Fri | Jan 18, 2019

Immigration Corner | Sick of my son and daughter

Published:Tuesday | February 20, 2018 | 12:00 AM

Dear Mrs Walker-Huntington,

My 50-year-old son and daughter have been living with me for the past two and half years after getting their green cards. Life was OK for about four months, and since then it has been destructive. I have been threatened. There have been arguments and dishonesty. There are problems every day. I am 74 years old and I have to lock my bedroom door at night because I am afraid. How long am I responsible for my son/daughter? I need them to leave, but they refuse, even though they are able to financially. My son and daughter tell me that they know the law and I have to put up with them for five years. Is this true?

- Worried Parent

Dear Worried Parent,

It is unfortunate that you are living under these conditions. You should immediately contact a lawyer in your state and then call the police to have your son/daughter removed from your home.

When a person sponsors a family member or agrees to be a joint financial sponsor on the Affidavit of Support, you are agreeing to be the financial support for the intending immigrant - in the event the immigrant cannot take care of themselves. This agreement lasts for 10 years or until the immigrant becomes a US citizen - whichever is faster.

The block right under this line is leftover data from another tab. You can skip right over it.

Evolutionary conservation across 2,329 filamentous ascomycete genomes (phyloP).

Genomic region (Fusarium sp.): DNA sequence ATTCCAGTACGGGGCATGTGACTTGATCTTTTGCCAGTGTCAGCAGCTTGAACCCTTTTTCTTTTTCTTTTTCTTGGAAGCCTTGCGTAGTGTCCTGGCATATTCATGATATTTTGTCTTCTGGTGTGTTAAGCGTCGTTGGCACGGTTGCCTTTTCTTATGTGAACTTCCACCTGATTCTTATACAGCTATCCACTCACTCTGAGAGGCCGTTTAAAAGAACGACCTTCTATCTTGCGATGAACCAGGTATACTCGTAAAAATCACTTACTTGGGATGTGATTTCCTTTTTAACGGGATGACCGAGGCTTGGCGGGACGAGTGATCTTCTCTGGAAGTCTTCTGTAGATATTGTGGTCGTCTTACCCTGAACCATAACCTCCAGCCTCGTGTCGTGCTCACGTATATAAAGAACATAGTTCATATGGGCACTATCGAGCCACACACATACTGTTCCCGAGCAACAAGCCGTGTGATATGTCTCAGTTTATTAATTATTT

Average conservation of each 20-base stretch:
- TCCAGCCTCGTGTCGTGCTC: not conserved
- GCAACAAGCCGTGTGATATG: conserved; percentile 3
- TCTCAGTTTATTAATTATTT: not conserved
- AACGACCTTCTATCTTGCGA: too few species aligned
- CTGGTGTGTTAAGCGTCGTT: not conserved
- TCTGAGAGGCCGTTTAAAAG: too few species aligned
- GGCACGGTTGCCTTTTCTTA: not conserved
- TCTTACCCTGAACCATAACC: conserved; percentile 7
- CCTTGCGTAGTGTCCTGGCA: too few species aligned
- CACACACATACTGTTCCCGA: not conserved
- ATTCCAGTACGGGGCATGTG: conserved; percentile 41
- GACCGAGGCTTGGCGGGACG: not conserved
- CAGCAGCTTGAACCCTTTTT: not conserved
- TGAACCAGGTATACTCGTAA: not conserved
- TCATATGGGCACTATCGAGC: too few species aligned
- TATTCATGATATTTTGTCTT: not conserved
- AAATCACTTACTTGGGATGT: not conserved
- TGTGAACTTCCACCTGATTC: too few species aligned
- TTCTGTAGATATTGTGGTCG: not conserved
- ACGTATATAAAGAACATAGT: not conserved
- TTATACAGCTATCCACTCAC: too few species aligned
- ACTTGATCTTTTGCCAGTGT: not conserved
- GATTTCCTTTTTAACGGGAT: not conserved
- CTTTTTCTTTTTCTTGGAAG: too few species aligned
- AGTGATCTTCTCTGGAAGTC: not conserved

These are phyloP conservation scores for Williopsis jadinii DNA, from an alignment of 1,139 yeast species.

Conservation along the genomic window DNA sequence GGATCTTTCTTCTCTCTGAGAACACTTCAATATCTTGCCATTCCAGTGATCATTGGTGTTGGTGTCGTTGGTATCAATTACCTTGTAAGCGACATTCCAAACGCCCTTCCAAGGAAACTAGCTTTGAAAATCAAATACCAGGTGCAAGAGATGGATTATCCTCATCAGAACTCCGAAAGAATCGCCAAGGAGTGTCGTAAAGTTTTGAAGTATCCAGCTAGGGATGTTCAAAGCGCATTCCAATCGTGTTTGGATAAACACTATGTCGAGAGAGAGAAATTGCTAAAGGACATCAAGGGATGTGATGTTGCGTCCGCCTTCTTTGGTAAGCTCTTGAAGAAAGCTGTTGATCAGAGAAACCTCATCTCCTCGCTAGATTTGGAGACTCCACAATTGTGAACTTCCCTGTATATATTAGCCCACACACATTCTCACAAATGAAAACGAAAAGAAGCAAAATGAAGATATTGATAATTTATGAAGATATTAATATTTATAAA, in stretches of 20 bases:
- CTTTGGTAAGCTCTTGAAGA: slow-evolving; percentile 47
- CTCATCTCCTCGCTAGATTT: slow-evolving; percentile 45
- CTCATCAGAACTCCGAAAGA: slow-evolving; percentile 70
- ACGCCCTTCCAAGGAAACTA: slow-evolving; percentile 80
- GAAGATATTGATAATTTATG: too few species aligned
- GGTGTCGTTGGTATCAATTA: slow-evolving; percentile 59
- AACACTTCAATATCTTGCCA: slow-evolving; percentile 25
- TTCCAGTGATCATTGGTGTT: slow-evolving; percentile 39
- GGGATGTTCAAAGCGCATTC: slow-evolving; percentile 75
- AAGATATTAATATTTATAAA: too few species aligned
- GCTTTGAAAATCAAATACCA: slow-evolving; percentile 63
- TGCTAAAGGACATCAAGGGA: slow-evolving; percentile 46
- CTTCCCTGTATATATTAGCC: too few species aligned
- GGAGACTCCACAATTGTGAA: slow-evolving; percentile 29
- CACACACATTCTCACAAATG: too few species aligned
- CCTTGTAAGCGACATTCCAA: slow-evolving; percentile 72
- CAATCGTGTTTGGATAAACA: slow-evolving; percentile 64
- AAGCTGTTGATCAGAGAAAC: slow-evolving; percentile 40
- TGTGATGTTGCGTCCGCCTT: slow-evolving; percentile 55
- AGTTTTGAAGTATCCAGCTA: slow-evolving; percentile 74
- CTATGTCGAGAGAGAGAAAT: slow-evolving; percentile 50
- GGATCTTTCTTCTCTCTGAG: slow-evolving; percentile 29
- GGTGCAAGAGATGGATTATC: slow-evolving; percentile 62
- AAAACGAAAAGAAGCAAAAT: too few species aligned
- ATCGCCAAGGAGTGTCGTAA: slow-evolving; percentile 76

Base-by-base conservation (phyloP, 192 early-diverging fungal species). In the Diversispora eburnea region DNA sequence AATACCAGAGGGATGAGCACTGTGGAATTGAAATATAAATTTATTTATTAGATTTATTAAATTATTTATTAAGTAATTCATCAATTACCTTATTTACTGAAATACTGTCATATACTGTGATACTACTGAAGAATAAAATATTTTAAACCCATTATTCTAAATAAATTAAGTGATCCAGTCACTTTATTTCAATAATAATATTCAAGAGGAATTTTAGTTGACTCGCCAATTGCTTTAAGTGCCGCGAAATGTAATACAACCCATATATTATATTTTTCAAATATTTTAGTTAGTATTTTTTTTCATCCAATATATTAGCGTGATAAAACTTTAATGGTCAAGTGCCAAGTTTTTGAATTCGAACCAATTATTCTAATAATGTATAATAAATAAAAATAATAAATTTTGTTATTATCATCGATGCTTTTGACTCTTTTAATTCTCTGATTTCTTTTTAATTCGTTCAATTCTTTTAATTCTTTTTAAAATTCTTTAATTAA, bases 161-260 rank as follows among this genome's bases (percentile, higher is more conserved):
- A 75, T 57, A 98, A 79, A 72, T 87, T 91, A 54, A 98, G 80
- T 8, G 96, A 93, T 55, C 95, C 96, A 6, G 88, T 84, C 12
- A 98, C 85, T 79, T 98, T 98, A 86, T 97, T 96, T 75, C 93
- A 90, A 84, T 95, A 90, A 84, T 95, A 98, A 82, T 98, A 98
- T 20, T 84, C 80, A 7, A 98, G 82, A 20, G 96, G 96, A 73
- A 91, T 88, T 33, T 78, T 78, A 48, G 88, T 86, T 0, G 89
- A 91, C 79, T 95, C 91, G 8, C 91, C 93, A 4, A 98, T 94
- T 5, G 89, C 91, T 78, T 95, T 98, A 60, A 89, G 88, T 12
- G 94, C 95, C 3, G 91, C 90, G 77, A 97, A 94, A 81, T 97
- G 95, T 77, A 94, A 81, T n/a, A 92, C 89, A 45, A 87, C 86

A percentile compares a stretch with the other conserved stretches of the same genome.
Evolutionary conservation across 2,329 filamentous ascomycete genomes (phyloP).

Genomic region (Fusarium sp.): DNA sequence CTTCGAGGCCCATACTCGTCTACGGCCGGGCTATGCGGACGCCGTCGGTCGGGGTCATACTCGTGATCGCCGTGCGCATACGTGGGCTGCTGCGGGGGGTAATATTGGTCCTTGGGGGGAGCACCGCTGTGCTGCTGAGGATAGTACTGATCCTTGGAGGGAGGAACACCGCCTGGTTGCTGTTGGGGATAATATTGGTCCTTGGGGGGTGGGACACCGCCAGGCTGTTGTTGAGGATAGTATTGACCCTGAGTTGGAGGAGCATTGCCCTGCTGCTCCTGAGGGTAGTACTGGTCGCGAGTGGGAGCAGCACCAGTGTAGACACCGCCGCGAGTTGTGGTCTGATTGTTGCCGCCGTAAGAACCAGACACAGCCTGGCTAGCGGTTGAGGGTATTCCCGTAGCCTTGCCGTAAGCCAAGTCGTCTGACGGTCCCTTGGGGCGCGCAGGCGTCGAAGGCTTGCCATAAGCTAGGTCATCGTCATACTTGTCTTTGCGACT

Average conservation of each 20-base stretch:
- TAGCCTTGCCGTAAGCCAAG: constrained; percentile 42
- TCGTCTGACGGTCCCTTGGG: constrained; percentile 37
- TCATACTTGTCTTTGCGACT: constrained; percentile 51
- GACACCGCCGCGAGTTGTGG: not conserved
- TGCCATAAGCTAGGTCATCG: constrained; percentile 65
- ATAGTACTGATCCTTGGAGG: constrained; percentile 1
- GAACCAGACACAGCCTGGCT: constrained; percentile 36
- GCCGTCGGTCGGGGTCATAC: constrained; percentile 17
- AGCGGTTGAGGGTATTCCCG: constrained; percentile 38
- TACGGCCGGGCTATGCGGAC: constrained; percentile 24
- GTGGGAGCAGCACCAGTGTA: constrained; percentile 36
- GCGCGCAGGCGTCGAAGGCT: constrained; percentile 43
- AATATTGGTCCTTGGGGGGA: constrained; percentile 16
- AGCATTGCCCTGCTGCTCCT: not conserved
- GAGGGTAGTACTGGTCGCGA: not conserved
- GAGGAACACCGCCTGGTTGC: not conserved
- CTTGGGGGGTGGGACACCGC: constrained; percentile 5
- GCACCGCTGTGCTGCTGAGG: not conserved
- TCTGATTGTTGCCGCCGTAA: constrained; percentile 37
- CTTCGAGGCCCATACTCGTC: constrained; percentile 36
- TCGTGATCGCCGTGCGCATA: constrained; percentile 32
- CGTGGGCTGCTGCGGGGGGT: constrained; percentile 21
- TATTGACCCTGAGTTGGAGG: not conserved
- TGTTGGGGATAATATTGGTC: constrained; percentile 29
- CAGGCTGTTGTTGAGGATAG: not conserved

This does not mean that the person(s) are to live under the same roof with you or that you must provide for them daily.

What it does mean is that in the event the immigrant is unable to support themselves, they will not be eligible for public assistance from the US government; and that in the event that they do receive public assistance, the government will then come to you, the petitioner and/or the joint sponsor, to recover any benefits given to the immigrant.

If the immigrant is in a financial bind, you refuse to assist and they are unable to receive any government benefits, their recourse is to initiate legal action against you and/or the joint sponsor in a court of law, not to become a squatter in your home.

- Dahlia A. Walker-Huntington is a Jamaican-American attorney who practises immigration law in the United States; and family, criminal, international and personal injury law in Florida. She is a mediator, arbitrator and special magistrate in Broward County, Florida.